Father and son painters share an art studio and a new Stanford exhibit -- but follow very different muses
On one side of a father-son art studio in Los Altos, paintings erupt with dashes of thick oil paint. Paris street scenes, an animated violinist, a portrait rippling with life: all are done with a fast, darting hand.
On the other side, the mood changes. Cool painted Madonnas dominate the wall, their eyes peering from otherwordly backgrounds. The approach is more deliberate, contemplative.
You might expect that the son, Robert Marosi Bustamante, is the one with the wild hand. Or that he became a painter after growing up with an artist, father Gilbert Marosi.
Both assumptions, though, would be wrong.
In fact, Bustamante was the one who got seriously interested in painting first, about nine years ago. He encouraged his father, who was retired and delving into various creative pursuits, to give it a try as well.
And Bustamante is the creator of the luminous Madonnas, which are an homage to his ethnic background. His mother, Cecilia Marosi (nee Bustamante), is from Nicaragua; he's taken her birth name as part of his own.
It's a diverse household indeed. For his part, father Marosi was born in France to Hungarian Jewish parents, and he chatters in Hungarian as easily as he holds conversations in Spanish with his son.
So the Madonna seemed a natural subject for Bustamante, who calls her "a bridge, culturally, for me."
He says: "She's Jewish and Catholic, and I'm bicultural and bilingual. I wanted to find an image that represented both in a contemporary way."
In "El Viento de la Madonna," she soars like a kite; in "Byzantine Madonna," she towers over a giant timepiece. She represents fertility, compassion, a guiding spirit, he says.
The studio itself is a bridge between father and son, an airy 1,000-square-foot space with plenty of room for both creative visions. The air smells of oil paint and orange-scented pumice hand soap, and a pug named Murray runs around sniffing ankles.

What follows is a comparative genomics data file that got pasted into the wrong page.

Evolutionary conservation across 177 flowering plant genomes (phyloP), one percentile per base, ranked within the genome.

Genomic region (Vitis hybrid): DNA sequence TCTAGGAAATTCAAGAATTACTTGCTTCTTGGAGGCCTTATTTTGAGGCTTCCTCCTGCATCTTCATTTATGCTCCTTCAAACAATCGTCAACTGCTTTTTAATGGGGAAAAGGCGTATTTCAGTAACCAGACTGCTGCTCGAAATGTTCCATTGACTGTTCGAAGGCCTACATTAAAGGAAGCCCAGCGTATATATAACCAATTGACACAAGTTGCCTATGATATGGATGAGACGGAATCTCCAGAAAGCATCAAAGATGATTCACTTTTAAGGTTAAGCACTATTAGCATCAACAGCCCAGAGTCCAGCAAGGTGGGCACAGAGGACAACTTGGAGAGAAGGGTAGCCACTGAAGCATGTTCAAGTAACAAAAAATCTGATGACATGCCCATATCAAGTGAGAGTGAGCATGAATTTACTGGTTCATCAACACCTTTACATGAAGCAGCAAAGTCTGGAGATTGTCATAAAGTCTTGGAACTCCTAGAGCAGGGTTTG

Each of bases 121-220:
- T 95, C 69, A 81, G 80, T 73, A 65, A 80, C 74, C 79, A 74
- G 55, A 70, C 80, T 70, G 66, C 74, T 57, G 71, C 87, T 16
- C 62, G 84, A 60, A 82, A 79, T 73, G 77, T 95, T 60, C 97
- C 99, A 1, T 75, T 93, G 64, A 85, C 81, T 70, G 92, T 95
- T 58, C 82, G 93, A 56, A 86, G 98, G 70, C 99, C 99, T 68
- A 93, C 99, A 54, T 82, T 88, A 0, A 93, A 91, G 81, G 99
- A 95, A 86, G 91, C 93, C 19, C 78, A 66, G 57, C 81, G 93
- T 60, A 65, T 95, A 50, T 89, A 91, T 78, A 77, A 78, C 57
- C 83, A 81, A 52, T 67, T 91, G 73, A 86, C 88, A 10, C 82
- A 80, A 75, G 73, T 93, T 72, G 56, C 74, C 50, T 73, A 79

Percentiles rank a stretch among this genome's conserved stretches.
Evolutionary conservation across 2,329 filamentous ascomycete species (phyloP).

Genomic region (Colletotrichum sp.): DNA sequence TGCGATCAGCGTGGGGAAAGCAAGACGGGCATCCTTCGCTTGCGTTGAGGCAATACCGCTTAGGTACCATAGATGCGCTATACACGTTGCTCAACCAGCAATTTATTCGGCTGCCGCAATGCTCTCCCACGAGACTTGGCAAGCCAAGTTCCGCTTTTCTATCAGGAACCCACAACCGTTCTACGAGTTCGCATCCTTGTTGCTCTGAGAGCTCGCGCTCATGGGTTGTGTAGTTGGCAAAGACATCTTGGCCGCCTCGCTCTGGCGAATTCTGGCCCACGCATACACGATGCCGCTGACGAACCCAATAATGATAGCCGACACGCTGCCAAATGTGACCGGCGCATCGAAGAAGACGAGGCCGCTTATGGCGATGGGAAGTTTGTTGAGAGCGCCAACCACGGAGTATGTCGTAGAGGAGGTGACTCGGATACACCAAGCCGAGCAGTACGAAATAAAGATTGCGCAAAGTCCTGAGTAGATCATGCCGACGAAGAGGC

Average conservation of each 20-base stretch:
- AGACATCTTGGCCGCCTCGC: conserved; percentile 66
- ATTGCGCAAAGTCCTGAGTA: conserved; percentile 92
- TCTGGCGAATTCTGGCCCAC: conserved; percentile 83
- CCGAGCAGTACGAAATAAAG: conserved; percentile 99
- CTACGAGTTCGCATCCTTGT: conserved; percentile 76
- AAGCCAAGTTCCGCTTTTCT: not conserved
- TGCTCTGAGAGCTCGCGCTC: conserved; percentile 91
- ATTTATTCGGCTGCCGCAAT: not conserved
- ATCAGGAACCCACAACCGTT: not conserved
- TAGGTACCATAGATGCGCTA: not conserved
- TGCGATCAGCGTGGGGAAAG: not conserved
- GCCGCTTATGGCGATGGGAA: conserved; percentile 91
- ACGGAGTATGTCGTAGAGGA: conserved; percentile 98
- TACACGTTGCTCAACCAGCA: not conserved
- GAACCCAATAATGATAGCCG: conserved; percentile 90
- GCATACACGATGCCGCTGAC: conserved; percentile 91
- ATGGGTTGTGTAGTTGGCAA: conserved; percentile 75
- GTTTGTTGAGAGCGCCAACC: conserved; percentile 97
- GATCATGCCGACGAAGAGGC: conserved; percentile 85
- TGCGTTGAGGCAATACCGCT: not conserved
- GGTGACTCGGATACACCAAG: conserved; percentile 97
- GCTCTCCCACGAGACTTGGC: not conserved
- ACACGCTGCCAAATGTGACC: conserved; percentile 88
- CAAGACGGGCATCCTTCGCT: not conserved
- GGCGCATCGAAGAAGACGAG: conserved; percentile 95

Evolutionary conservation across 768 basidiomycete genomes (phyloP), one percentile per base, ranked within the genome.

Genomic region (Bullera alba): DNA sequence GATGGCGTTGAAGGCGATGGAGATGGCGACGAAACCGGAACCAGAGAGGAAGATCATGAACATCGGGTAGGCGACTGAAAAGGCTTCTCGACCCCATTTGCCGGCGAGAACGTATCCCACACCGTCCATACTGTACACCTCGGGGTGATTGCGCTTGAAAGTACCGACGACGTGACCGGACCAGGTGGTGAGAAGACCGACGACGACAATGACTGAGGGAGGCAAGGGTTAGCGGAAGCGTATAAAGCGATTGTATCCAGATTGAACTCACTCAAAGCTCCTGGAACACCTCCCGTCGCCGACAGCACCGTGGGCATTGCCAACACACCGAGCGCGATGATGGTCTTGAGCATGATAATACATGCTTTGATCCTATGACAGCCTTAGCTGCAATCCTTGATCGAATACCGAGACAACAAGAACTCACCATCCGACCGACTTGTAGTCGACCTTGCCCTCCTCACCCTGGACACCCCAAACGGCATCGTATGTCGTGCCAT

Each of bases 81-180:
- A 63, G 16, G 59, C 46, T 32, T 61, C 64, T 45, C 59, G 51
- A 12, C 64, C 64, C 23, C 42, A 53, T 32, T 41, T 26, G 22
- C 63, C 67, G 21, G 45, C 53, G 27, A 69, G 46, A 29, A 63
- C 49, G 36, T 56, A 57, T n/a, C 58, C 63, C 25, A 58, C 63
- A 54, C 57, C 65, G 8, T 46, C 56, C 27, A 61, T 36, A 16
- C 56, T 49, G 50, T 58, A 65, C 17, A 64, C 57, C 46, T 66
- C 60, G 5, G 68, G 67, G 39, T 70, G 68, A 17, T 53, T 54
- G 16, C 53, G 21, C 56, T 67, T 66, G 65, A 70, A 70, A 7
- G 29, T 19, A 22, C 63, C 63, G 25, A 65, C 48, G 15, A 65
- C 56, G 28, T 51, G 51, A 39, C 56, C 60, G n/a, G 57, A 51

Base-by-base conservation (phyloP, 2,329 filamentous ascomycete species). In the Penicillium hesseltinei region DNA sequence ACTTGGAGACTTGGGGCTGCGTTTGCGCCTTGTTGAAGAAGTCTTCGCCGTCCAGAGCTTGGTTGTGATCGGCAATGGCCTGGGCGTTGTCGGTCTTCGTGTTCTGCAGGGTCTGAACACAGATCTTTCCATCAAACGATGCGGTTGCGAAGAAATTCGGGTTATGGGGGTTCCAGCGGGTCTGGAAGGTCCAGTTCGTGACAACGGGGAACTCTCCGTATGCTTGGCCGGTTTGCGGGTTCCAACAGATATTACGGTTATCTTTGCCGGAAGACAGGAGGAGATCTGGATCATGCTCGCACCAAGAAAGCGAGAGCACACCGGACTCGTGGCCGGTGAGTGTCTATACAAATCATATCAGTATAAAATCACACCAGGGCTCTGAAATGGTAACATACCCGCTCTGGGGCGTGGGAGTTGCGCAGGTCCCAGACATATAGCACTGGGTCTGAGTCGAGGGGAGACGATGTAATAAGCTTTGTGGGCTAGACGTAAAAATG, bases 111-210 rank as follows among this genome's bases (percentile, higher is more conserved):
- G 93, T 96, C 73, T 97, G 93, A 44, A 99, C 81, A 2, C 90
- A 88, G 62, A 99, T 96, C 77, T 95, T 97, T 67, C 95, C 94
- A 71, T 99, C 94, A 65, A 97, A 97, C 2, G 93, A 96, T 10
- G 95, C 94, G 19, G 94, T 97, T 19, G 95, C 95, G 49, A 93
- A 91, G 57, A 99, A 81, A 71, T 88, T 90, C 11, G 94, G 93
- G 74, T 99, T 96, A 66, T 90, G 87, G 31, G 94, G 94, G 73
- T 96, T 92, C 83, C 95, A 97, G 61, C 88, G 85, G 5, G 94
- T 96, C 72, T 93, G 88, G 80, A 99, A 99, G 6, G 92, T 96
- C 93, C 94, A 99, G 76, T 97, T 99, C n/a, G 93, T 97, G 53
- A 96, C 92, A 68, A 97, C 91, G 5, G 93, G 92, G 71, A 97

The studio is on the hilly property where the Marosis live. Bustamante comes down regularly to paint, but lives in an apartment in San Francisco that he jokingly estimates is one-fourth the size of the studio.
The two are also sharing space in a new exhibit at Stanford Art Spaces this summer, showing Marosi's paintings of Nicaraguan street scenes and Bustamante's of jazz musicians.
The show in the Center for Integrated Systems on the university campus also includes paintings by Nona Haydon, a Menlo Park artist profiled by the Weekly in April.
This is the first time father and son have exhibited together, apart from an open studio viewing. Their work, however, has been shown many places. Marosi's paintings, for example, are in galleries as far away as Quebec and Berlin. Bustamante's resume includes several shows in San Francisco.
Marosi, who is retired, threw himself headfirst into painting after his son gave him the taste for it. He's now a full-time artist, typically completing one painting a day.
"If you're in galleries, you have to work fast," he says.
Sometimes inspiration strikes like lightning. For Marosi's series of a violinist playing, he did about eight paintings in four days.
Although Marosi sometimes uses acrylic paint for backgrounds, he's mostly entranced with heavy, heady oil paint. He favors using a palette knife instead of a brush, sweeping on bumps and ridges that make his paintings stand out. He often works from photographs, but alters the images on his canvas, adding bright swoops of color and surreal details.